Friday, November 6, 2009

Will Liaison Role Take on More Prominence?

Those versed in ICS know that there are three Command Staff positions: Public Information Officer, Safety Officer and Liaison Officer. Beginning in 2000 when I was just getting into this whole ICS and JIC world I attended a meeting conducted by a Coast Guard PIO and he talked then about the potential confusion between PIO and Liaison Officer roles. Since then, in many situations I have been involved in, it has become ever more confused.

One reason is the increasing reliance on web-based communications. For those using PIER or any similar communication management technology the potential for overlap is quite understandable. A comprehensive communication management system includes all audiences in its contact directories. That includes media, the public who self register for information, response partners, government officials, response agencies, healthcare facilities, elected officials, response organizations leaders who aren't on scene, etc. One of the beauties of these systems is that you can simply select any or all of the audiences to send to and with a single click send your updates, releases, fact sheets, etc. to everyone, usually through multiple means such as email, fax, RSS feeds, social media channels such as Twitter, etc.

So if it is the PIOs responsibility to communicate to the media and the community and the Liaison Officer's responsibility to communicate with the response agency, government officials, etc., what do they do? Not do it in a single click but do the same thing individually? Do they take turns distributing the information so they each get some work in? Do they run separate systems that they each control? The truth is the technology with its high efficiency, makes completely separate tasks unnecessary and indeed burdensome.

The same is true in responding to inquiries. Using a system like PIER all the inquiries come into the same Inquiry Management panel or are logged in via phone calls. In terms of the answers given and sharing of information, it doesn't matter much if the person calling is a staffer from the Governor's Office or a reporter from the New York Times. But it tends to matter a lot to the PIO and Liaison Officer. So, do you run two completely separate Inquiry Management systems and lose the efficiency and control of central and coordinated communication management?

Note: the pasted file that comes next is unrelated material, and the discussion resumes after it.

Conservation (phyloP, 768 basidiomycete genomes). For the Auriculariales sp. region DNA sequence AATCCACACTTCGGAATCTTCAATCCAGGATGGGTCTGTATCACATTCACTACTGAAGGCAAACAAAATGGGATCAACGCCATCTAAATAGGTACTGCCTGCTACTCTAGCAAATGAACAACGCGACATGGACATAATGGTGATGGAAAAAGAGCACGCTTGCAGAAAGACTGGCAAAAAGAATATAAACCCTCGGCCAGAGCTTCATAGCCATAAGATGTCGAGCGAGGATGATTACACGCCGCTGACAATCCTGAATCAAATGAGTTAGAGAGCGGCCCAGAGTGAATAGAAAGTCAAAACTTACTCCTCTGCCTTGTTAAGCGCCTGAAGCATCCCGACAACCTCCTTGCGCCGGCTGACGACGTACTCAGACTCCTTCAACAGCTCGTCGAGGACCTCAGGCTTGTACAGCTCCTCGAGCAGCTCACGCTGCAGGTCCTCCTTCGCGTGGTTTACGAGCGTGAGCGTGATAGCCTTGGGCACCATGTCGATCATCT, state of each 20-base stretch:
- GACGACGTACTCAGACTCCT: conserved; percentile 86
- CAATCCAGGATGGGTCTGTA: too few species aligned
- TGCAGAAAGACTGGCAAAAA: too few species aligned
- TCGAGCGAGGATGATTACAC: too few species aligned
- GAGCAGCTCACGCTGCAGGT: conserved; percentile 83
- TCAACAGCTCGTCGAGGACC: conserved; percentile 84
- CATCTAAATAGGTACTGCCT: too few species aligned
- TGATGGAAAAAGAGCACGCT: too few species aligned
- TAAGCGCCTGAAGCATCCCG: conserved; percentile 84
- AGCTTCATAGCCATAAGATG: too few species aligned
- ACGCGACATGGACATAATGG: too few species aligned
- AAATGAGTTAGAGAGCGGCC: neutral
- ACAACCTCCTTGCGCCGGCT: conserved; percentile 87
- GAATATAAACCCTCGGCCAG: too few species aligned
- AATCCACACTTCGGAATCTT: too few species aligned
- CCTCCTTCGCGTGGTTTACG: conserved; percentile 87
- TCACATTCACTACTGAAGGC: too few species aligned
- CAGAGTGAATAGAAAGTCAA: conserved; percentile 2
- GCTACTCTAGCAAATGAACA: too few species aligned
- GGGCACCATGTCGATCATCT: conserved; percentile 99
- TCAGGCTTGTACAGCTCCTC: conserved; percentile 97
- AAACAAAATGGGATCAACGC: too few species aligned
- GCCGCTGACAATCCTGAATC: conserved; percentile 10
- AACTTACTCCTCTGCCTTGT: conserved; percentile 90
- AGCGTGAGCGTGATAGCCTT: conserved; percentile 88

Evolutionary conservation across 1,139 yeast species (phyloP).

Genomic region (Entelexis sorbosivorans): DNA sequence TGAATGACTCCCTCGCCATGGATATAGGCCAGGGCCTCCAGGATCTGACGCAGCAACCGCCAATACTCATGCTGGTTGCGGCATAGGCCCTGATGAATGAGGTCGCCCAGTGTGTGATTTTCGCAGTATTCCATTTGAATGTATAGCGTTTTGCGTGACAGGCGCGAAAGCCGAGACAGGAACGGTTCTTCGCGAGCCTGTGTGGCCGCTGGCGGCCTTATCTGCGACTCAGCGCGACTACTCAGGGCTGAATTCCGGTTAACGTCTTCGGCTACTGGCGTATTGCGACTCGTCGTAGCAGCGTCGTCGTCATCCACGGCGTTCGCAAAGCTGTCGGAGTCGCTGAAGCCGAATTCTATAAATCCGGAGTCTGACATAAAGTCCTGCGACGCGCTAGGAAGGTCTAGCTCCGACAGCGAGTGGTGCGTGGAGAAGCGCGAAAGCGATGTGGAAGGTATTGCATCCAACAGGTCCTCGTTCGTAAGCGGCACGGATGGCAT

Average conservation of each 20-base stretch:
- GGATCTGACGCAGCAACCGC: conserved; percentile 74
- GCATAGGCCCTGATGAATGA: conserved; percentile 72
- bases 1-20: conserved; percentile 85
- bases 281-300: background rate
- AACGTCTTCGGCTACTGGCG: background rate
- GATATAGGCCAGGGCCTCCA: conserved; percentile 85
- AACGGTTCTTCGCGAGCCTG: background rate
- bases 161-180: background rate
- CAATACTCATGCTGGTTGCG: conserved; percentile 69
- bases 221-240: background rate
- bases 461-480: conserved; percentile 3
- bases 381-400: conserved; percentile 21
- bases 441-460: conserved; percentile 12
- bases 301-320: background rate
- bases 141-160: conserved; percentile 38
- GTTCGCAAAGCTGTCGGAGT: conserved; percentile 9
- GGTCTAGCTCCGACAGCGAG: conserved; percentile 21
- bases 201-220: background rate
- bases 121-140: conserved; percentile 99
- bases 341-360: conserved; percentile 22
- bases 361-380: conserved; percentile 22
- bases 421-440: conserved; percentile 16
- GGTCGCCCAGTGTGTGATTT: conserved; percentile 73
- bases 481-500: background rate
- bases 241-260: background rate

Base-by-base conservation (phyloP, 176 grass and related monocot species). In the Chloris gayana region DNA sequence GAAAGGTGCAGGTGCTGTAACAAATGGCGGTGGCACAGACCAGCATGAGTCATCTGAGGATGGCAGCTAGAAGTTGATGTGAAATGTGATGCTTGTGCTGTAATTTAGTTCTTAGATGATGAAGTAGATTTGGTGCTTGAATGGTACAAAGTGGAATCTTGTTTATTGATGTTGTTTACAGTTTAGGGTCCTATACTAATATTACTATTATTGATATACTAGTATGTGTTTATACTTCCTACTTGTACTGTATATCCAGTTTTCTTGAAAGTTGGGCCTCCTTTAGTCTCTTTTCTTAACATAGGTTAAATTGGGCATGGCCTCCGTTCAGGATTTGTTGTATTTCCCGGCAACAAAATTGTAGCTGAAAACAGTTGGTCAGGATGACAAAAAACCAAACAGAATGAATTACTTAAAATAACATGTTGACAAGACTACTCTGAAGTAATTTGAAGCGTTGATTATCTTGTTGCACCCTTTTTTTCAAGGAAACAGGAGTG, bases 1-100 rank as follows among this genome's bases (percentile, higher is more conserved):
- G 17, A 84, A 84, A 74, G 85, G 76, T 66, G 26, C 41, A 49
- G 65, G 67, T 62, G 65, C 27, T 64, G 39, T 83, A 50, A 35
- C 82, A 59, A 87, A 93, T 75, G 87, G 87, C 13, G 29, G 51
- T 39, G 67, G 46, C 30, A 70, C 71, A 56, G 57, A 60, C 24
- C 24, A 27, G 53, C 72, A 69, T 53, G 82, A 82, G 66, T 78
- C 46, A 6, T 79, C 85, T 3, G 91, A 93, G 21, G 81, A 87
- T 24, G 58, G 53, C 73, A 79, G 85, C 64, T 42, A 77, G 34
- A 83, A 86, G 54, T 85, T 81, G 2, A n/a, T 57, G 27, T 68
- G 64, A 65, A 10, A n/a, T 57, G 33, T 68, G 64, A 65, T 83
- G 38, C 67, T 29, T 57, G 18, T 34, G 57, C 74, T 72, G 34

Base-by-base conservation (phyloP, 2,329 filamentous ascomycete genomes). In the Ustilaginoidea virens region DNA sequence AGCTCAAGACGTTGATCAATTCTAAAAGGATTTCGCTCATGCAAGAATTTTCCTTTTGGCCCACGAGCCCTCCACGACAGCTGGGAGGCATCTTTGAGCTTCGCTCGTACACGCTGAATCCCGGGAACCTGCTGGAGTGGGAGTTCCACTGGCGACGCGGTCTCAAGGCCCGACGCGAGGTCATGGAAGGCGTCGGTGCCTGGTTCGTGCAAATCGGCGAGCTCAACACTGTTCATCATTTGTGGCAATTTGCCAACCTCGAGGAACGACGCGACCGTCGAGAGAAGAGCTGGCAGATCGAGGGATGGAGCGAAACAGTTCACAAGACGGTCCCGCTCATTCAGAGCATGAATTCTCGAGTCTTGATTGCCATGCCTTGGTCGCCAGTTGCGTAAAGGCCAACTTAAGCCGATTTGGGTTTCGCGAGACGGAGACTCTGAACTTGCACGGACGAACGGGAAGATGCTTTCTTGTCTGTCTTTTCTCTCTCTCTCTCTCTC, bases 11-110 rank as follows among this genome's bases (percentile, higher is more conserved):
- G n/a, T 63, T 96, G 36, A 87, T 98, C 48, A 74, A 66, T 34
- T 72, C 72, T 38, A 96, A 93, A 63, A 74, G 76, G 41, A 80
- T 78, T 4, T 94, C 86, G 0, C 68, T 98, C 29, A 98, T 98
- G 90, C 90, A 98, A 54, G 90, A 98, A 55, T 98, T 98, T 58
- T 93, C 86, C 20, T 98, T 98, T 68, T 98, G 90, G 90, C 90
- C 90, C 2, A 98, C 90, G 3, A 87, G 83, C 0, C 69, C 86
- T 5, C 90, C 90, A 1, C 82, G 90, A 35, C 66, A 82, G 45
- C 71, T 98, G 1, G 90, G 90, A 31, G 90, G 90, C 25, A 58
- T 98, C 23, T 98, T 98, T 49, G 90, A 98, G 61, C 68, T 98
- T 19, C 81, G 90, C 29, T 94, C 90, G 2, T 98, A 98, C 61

This problem has dogged us a lot as we have worked with organizations on structuring a response using both Liaison and PI Officers. However a recent major incident highlighted some of these problems and also provided some potential solutions. In this case the PIO and those managing the JIC were almost entirely focused on media response including an occasional press release and daily press conference. That left a lot of critical audiences without the very thing they needed and expected which is a virtually continuous flow of fresh updates about the incident and response. The Liaison function stepped in and began communicating aggressively via email, website and other means with numerous agencies, community contacts, etc. They found it not only helped satisfy the hunger for information of these important audiences, but that information soon found its way through various means into the social networks. And most likely through them to the media as well. That's one of the things about today's networked world--no one really cares by what means they get fresh info, as long as they get it--and that includes the media.

The reality was the Liaison function was providing some of the key functions of the JIC because the JIC was so focused on traditional media response. This may seem normal to some, particularly those schooled in ESF 15 which pretty much limits the JIC to answering media questions and disperses the other critical public information functions to other elements of the External Affairs operation. This does not at all leverage the power and efficiency of today's web communication management which can support multiple audiences in a single step. Nevertheless, if this is how the PIO perceives the role of the JIC in your response, it provides an important opportunity and obligation for the Liaison function to step in and fill the void.

One thing that is certain regardless of who picks up the ball, is that it is critical that those key stakeholders including response partners, agency leaders, elected officials, community leaders, etc. are included in the communication operation. And it is critical that all audiences get continuous updates of response information in the variety of ways they are now expecting. Failure to meet these expectations will almost certainly result in complaints about no communication--even if the obligatory press release is going out as planned.

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